On a sunny weekend afternoon, the members of the Los Angeles Cacophony Society sit in semi-darkness beneath the old pinatas at a Highland Park bar called Mr. T's. This is their first meeting of 2002, their first gathering in at least four months. They are here to pick up the pieces.
Cacophonists are part of a loose network of underground societies, with "lodges" in about a dozen U.S. cities. For the last decade, the L.A. group has been one of the most active in the country.
But last spring, Al Ridenour, a.k.a. "Reverend Al," stepped down from his post as Grand Instigator and Supreme Leader. "I felt that the original iconoclastic energy had given way to timeworn jokes and stale excuses for socializing," Ridenour, 40, said recently over a sandwich at Philippe's French Dip, a favorite cacophonist gathering spot because of the clown photos that adorn one wall. Clowns are icons for cacophonists, who aspire to "live life as fools."
In the last 10 years, many of the original members have mellowed as they reach their 40s. The world has grown more corporate, and the corporations quickly co-opt underground movements. Furthermore, some once-thrilling ideas--such as unfurling a "Just Quit" sign at Mile 22 of the marathon and offering tired runners doughnuts, beer, cigarettes and beef jerky--have become humdrum.
At this meeting, on a Saturday in January, the cacophonists are in the midst of an existential crisis: Can they carry on without their leader, or are they aimless, as lost as the Merry Pranksters without Ken Kesey?
"Cacophony Societies are disorganized groups of klowns, guerrilla artists, kitsch hounds, slackers and noisemakers in search of experiences beyond the mainstream.... We go wherever there are some raw materials from which we can make our dada.... You may already be a member."
--From the Los Angeles Cacophony Society Web site, at la.cacophony.org.
L.A. cacophonists have staged Laundromat poetry readings, picnics on earthquake faults and field trips to cryonics companies.
At the L.A. Pet Cemetery in Calabasas they have visited the markers of luminaries ranging from Tom Mix's horse, Tony, to Blinkey, the frozen chicken interred by artist Jeffrey Vallance. They have parodied far-out theories about the Kennedy assassination, holding what they called "an unprecedented orgy of paranoia and disinformation." True to their anticonsumerist underpinnings, they have engaged in reverse shoplifting, planting everything from "Bobbitt dog chews" to Cement-Cuddlers--teddy bears filled with cement--in various retail outlets, only to watch as confused cashiers would struggle to ring up the strange merchandise.
One time a group of the urban pranksters descended on Universal Studios' squeaky-clean CityWalk Mall sporting tattered garments they had barbecued in a park the day before. CityWalk should reflect L.A.'s apocalyptic soul, they reasoned, including its poverty and grit. Unfortunately, visitors just assumed the cadre of charred outcasts were human billboards for the "Backdraft" ride.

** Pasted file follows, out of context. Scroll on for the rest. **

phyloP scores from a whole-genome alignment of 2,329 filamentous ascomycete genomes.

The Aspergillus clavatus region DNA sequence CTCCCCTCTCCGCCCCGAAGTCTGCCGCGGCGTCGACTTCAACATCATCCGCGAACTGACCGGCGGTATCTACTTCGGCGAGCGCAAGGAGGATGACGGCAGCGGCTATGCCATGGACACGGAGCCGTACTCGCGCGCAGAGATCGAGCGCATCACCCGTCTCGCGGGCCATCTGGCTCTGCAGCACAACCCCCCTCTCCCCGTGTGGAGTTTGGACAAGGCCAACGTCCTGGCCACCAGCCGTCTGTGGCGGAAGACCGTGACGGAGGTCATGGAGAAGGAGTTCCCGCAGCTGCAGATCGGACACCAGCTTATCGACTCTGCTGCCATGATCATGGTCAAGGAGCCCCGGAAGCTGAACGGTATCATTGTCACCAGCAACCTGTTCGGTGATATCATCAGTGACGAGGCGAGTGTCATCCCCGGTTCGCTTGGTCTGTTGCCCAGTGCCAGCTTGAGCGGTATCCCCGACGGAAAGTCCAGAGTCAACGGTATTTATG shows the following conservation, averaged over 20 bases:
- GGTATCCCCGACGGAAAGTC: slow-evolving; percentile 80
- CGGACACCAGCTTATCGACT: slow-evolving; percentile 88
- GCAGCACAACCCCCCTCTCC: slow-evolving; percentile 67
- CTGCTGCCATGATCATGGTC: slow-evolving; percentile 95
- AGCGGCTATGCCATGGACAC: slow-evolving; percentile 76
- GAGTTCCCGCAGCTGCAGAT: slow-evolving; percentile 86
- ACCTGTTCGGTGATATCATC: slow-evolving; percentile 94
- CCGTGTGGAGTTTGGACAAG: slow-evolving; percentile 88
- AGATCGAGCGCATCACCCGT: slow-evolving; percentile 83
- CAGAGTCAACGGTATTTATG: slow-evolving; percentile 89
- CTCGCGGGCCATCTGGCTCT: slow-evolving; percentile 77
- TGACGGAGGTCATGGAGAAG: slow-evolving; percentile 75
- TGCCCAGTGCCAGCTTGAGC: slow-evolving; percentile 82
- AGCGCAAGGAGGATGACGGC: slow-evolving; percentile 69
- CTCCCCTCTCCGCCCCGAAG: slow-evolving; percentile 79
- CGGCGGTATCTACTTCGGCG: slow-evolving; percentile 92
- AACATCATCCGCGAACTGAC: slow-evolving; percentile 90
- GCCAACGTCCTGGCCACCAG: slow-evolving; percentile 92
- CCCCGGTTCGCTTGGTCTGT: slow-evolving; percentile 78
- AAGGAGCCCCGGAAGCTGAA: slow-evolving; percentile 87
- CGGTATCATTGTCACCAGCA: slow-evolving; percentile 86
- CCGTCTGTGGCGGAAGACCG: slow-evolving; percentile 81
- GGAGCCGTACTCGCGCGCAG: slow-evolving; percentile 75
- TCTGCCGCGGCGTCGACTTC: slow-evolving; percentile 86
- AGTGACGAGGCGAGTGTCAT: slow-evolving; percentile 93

"We subvert prime-time reality," said cacophonist Robert Moss, 45, a part-time actor and computer consultant. "When we rent a club and put on a show, that's fun, too. But the real nut of Cacophony is going out in public places--where everyone goes and knows what to expect--and doing pranks."
The history of the Cacophony Society, which exists for the most part as an oral tradition, is as slippery as a water-logged rat skittering through a maze of city drainage tunnels--something local cacophonists have been known to do. The group was founded 15 years ago in San Francisco. Ridenour discovered Cacophony in 1991 and decided to import it to L.A. He planned a bogus UFO landing. At a local convocation of saucerheads, Ridenour passed out fliers announcing the landing at a beachfront park.
Near the airport, Ridenour, who confesses a fascination with all things religious, staked out a giant landing pad, constructed a 20-foot foil cross, burned incense and decorated the scene with religious icons. He donned a clerical collar and called himself Rev. Al. The curious and crazy came, his nom de guerre stuck, and the Los Angeles Cacophony Society was born.
You may never have heard of the cacophonists, but you may have heard of some of the people and events they claim to have inspired. The list includes novelist Chuck Palahniuk, author of the anticonsumerist novel "Fight Club," who is said to have frequented meetings of the Portland Cacophony Society, the San Francisco event that was the precursor of Burning Man, and Santacon, the folkloric fatman frolic that originated in San Francisco nine years ago--and features squads of drunken Santas climbing on buses, going to strip clubs and engaging in other un-Santa-like behavior.